When we say corn diversity, we refer to corn varieties, obtained by women’s and men’s  practices of selection and cultivation trials of seeds. Corn varieties are adapted to live and thrive in regions of different altitude, temperature and rainfall, therefore providing food security in this time of climate change. The introduction of GM corn would destroy this irreplaceable common good, due to the contamination of native corn by GM corn.

Ten thousand-year-old Cucurbitaceae seeds in a cave in the Central Valley of Oaxaca are considered to be the earliest known evidence of domesticated plants in the continent, while corn cob fragments from the same cave are said to be the earliest documented evidence for the domestication of maize, giving rise to Mesoamerican civilizations. Photo: INAH, Instituto Nacional de Arqueología e Historia de México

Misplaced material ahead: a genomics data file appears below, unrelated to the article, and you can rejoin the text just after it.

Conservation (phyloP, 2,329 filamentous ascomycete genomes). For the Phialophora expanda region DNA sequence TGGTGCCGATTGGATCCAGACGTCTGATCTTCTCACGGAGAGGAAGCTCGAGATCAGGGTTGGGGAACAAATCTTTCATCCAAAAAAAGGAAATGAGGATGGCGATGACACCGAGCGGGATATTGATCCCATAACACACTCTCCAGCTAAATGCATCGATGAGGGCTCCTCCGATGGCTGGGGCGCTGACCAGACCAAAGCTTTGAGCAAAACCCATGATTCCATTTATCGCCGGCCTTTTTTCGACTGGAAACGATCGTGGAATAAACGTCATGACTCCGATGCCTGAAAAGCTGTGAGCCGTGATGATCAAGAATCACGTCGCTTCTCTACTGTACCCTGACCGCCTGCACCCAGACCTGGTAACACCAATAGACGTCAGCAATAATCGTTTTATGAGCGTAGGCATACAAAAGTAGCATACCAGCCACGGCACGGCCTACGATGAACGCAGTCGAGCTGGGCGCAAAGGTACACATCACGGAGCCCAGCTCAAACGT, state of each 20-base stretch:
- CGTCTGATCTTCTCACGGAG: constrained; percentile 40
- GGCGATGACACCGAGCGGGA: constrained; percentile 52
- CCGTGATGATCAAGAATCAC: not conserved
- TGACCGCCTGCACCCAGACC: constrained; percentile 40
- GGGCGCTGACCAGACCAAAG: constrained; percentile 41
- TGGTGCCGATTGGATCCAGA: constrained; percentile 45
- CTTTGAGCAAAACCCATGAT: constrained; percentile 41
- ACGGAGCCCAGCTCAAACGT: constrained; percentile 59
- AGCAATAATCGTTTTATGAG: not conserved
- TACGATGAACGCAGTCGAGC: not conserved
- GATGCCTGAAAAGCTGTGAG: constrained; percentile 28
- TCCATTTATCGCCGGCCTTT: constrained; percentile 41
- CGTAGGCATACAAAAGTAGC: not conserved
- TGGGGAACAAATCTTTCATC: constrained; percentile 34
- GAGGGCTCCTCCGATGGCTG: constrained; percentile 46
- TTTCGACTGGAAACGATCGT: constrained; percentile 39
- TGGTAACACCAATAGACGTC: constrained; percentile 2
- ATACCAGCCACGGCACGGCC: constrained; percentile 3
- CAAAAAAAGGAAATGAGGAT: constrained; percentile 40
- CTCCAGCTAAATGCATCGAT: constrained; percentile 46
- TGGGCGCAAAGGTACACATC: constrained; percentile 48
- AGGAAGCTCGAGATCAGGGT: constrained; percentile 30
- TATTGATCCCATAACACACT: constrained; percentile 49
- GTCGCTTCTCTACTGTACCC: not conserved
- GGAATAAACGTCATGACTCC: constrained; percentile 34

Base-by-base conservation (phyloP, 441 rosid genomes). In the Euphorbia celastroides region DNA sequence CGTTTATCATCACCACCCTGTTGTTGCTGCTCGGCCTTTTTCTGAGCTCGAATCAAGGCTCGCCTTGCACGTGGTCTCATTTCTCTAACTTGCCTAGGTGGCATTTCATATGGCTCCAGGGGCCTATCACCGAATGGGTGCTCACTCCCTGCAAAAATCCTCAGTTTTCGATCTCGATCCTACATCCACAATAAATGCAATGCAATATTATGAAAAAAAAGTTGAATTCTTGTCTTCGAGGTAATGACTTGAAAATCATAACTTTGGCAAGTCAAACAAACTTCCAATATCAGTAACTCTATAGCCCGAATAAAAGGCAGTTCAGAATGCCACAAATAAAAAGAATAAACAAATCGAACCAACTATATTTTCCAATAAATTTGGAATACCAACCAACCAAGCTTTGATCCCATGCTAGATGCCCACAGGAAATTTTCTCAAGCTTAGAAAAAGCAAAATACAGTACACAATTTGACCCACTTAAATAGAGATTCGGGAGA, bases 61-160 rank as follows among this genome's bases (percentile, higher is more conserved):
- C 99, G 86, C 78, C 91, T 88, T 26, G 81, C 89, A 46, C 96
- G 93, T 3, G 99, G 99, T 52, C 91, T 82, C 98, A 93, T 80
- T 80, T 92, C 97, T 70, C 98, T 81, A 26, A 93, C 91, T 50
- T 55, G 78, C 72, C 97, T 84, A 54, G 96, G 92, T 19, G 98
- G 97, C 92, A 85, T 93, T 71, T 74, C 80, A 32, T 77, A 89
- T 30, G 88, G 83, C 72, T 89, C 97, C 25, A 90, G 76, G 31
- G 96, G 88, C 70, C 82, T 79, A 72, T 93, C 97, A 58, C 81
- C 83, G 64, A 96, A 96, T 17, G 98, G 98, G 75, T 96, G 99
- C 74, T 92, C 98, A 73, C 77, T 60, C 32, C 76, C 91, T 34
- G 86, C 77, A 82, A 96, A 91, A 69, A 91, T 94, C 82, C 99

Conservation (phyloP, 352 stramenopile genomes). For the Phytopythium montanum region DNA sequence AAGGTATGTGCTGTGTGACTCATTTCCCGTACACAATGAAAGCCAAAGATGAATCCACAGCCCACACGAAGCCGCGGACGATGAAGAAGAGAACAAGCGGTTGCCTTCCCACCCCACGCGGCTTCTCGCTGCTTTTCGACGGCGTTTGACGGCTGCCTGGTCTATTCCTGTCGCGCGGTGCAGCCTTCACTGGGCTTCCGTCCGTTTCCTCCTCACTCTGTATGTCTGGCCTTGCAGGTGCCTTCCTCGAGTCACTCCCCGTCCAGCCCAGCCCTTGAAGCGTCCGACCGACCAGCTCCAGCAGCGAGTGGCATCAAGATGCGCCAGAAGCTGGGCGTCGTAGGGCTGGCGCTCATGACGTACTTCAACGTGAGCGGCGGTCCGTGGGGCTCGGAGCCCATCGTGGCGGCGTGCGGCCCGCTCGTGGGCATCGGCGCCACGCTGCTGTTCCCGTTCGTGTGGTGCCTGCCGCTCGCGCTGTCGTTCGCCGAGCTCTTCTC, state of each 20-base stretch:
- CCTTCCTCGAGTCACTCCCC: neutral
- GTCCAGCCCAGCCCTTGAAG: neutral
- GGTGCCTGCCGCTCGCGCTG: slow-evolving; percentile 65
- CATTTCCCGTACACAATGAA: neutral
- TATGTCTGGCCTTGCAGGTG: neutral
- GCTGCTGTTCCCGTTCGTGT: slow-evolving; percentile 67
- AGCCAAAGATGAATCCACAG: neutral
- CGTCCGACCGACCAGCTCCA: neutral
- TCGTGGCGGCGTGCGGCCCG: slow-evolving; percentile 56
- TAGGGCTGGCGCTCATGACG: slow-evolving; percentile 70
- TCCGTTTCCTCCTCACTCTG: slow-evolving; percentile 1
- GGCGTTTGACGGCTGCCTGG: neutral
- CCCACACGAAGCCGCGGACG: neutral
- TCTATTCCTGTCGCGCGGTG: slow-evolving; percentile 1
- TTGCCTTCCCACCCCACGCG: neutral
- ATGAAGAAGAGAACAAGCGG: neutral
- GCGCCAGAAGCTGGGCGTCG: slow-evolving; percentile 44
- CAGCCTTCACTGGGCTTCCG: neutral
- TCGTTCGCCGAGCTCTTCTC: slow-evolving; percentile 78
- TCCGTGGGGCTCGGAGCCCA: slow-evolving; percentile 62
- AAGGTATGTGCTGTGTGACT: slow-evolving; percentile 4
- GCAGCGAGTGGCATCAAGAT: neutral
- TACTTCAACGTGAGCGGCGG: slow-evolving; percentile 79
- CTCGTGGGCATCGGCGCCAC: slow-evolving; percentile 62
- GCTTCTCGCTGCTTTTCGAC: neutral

Mexico is recognized as the sixth most biologically rich country in the world, and its rural peoples are true breeders who ensure the practices that range from selecting and cultivating native seeds to developing corn varieties adapted to cope with disease and thrive in diverse ecosystems.

“The yellow corn commonly found in the United States pales in comparison to the shapes, sizes, and colors of the traditional maize varieties cultivated by the indigenous peoples of Mexico. The ears of corn may range from a couple of inches to a foot long, in colors that include white, red, yellow, blue, and black. Some varieties even have an assortment of colors on one ear.”—Christina Santini in “The People of the Corn,” for Cultural Survival magazine.

Traditional maize varieties, native corns photographed in a Wixárika indigenous community near Huajimic, Nayarit, in September 2016. (Tracy L. Barnett photo)